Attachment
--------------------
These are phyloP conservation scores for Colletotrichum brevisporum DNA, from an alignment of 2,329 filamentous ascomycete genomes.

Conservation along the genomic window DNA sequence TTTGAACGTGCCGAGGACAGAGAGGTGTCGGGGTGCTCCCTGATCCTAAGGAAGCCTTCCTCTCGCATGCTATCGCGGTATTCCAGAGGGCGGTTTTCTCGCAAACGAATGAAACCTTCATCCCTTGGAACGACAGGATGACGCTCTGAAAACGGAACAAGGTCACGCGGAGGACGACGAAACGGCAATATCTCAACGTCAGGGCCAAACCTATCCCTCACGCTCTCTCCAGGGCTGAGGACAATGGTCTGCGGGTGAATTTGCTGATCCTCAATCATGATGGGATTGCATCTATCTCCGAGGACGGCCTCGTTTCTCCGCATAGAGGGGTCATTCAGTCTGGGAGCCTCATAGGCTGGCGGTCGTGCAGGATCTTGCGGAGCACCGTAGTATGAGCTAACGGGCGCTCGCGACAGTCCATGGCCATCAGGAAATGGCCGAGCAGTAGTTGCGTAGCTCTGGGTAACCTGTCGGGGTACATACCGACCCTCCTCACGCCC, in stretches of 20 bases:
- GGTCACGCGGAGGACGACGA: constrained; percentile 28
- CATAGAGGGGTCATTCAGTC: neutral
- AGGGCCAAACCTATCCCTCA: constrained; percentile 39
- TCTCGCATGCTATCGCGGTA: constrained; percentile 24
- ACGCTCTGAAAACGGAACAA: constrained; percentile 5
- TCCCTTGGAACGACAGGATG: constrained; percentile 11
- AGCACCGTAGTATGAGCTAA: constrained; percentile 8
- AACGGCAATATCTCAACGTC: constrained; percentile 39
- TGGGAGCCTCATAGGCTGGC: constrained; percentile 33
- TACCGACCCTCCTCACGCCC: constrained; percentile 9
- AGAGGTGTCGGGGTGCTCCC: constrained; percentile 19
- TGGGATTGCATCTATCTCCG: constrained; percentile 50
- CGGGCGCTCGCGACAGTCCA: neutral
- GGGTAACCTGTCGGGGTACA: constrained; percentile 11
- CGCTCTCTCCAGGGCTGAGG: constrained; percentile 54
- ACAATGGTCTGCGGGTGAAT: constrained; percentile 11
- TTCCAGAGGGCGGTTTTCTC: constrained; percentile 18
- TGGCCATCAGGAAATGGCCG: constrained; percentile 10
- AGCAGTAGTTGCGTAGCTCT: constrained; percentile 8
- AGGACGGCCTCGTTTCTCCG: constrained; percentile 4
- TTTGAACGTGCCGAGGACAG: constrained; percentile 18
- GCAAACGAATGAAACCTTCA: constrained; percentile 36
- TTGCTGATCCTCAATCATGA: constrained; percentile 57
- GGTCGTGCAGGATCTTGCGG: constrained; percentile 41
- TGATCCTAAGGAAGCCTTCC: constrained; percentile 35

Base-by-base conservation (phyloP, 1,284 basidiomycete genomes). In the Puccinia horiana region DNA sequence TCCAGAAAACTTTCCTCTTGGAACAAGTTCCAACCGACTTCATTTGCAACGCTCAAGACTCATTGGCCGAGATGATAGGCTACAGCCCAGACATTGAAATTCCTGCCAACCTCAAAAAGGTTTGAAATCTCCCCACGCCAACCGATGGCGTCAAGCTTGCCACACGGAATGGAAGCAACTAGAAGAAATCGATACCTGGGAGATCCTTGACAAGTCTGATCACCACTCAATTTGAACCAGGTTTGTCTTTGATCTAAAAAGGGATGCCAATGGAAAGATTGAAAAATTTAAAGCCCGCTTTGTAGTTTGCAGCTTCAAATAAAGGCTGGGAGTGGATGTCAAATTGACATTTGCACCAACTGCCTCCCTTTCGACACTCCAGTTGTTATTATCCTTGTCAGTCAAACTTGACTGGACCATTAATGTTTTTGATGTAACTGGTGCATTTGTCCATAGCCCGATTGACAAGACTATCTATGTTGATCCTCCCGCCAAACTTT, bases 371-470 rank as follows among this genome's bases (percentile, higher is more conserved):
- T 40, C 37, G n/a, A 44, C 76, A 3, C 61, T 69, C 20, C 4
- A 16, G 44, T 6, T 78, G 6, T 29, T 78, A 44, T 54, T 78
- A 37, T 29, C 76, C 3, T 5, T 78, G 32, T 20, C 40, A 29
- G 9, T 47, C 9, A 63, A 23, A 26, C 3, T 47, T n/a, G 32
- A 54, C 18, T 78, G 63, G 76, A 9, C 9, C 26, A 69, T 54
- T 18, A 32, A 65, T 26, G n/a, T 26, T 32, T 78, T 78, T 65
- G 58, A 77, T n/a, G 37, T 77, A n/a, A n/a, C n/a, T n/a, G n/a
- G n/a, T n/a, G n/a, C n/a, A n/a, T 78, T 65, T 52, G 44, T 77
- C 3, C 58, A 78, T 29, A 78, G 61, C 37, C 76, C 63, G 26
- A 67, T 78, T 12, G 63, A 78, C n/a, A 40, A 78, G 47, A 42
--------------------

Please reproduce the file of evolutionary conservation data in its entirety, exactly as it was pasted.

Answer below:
These are phyloP conservation scores for Colletotrichum brevisporum DNA, from an alignment of 2,329 filamentous ascomycete genomes.

Conservation along the genomic window DNA sequence TTTGAACGTGCCGAGGACAGAGAGGTGTCGGGGTGCTCCCTGATCCTAAGGAAGCCTTCCTCTCGCATGCTATCGCGGTATTCCAGAGGGCGGTTTTCTCGCAAACGAATGAAACCTTCATCCCTTGGAACGACAGGATGACGCTCTGAAAACGGAACAAGGTCACGCGGAGGACGACGAAACGGCAATATCTCAACGTCAGGGCCAAACCTATCCCTCACGCTCTCTCCAGGGCTGAGGACAATGGTCTGCGGGTGAATTTGCTGATCCTCAATCATGATGGGATTGCATCTATCTCCGAGGACGGCCTCGTTTCTCCGCATAGAGGGGTCATTCAGTCTGGGAGCCTCATAGGCTGGCGGTCGTGCAGGATCTTGCGGAGCACCGTAGTATGAGCTAACGGGCGCTCGCGACAGTCCATGGCCATCAGGAAATGGCCGAGCAGTAGTTGCGTAGCTCTGGGTAACCTGTCGGGGTACATACCGACCCTCCTCACGCCC, in stretches of 20 bases:
- GGTCACGCGGAGGACGACGA: constrained; percentile 28
- CATAGAGGGGTCATTCAGTC: neutral
- AGGGCCAAACCTATCCCTCA: constrained; percentile 39
- TCTCGCATGCTATCGCGGTA: constrained; percentile 24
- ACGCTCTGAAAACGGAACAA: constrained; percentile 5
- TCCCTTGGAACGACAGGATG: constrained; percentile 11
- AGCACCGTAGTATGAGCTAA: constrained; percentile 8
- AACGGCAATATCTCAACGTC: constrained; percentile 39
- TGGGAGCCTCATAGGCTGGC: constrained; percentile 33
- TACCGACCCTCCTCACGCCC: constrained; percentile 9
- AGAGGTGTCGGGGTGCTCCC: constrained; percentile 19
- TGGGATTGCATCTATCTCCG: constrained; percentile 50
- CGGGCGCTCGCGACAGTCCA: neutral
- GGGTAACCTGTCGGGGTACA: constrained; percentile 11
- CGCTCTCTCCAGGGCTGAGG: constrained; percentile 54
- ACAATGGTCTGCGGGTGAAT: constrained; percentile 11
- TTCCAGAGGGCGGTTTTCTC: constrained; percentile 18
- TGGCCATCAGGAAATGGCCG: constrained; percentile 10
- AGCAGTAGTTGCGTAGCTCT: constrained; percentile 8
- AGGACGGCCTCGTTTCTCCG: constrained; percentile 4
- TTTGAACGTGCCGAGGACAG: constrained; percentile 18
- GCAAACGAATGAAACCTTCA: constrained; percentile 36
- TTGCTGATCCTCAATCATGA: constrained; percentile 57
- GGTCGTGCAGGATCTTGCGG: constrained; percentile 41
- TGATCCTAAGGAAGCCTTCC: constrained; percentile 35

Base-by-base conservation (phyloP, 1,284 basidiomycete genomes). In the Puccinia horiana region DNA sequence TCCAGAAAACTTTCCTCTTGGAACAAGTTCCAACCGACTTCATTTGCAACGCTCAAGACTCATTGGCCGAGATGATAGGCTACAGCCCAGACATTGAAATTCCTGCCAACCTCAAAAAGGTTTGAAATCTCCCCACGCCAACCGATGGCGTCAAGCTTGCCACACGGAATGGAAGCAACTAGAAGAAATCGATACCTGGGAGATCCTTGACAAGTCTGATCACCACTCAATTTGAACCAGGTTTGTCTTTGATCTAAAAAGGGATGCCAATGGAAAGATTGAAAAATTTAAAGCCCGCTTTGTAGTTTGCAGCTTCAAATAAAGGCTGGGAGTGGATGTCAAATTGACATTTGCACCAACTGCCTCCCTTTCGACACTCCAGTTGTTATTATCCTTGTCAGTCAAACTTGACTGGACCATTAATGTTTTTGATGTAACTGGTGCATTTGTCCATAGCCCGATTGACAAGACTATCTATGTTGATCCTCCCGCCAAACTTT, bases 371-470 rank as follows among this genome's bases (percentile, higher is more conserved):
- T 40, C 37, G n/a, A 44, C 76, A 3, C 61, T 69, C 20, C 4
- A 16, G 44, T 6, T 78, G 6, T 29, T 78, A 44, T 54, T 78
- A 37, T 29, C 76, C 3, T 5, T 78, G 32, T 20, C 40, A 29
- G 9, T 47, C 9, A 63, A 23, A 26, C 3, T 47, T n/a, G 32
- A 54, C 18, T 78, G 63, G 76, A 9, C 9, C 26, A 69, T 54
- T 18, A 32, A 65, T 26, G n/a, T 26, T 32, T 78, T 78, T 65
- G 58, A 77, T n/a, G 37, T 77, A n/a, A n/a, C n/a, T n/a, G n/a
- G n/a, T n/a, G n/a, C n/a, A n/a, T 78, T 65, T 52, G 44, T 77
- C 3, C 58, A 78, T 29, A 78, G 61, C 37, C 76, C 63, G 26
- A 67, T 78, T 12, G 63, A 78, C n/a, A 40, A 78, G 47, A 42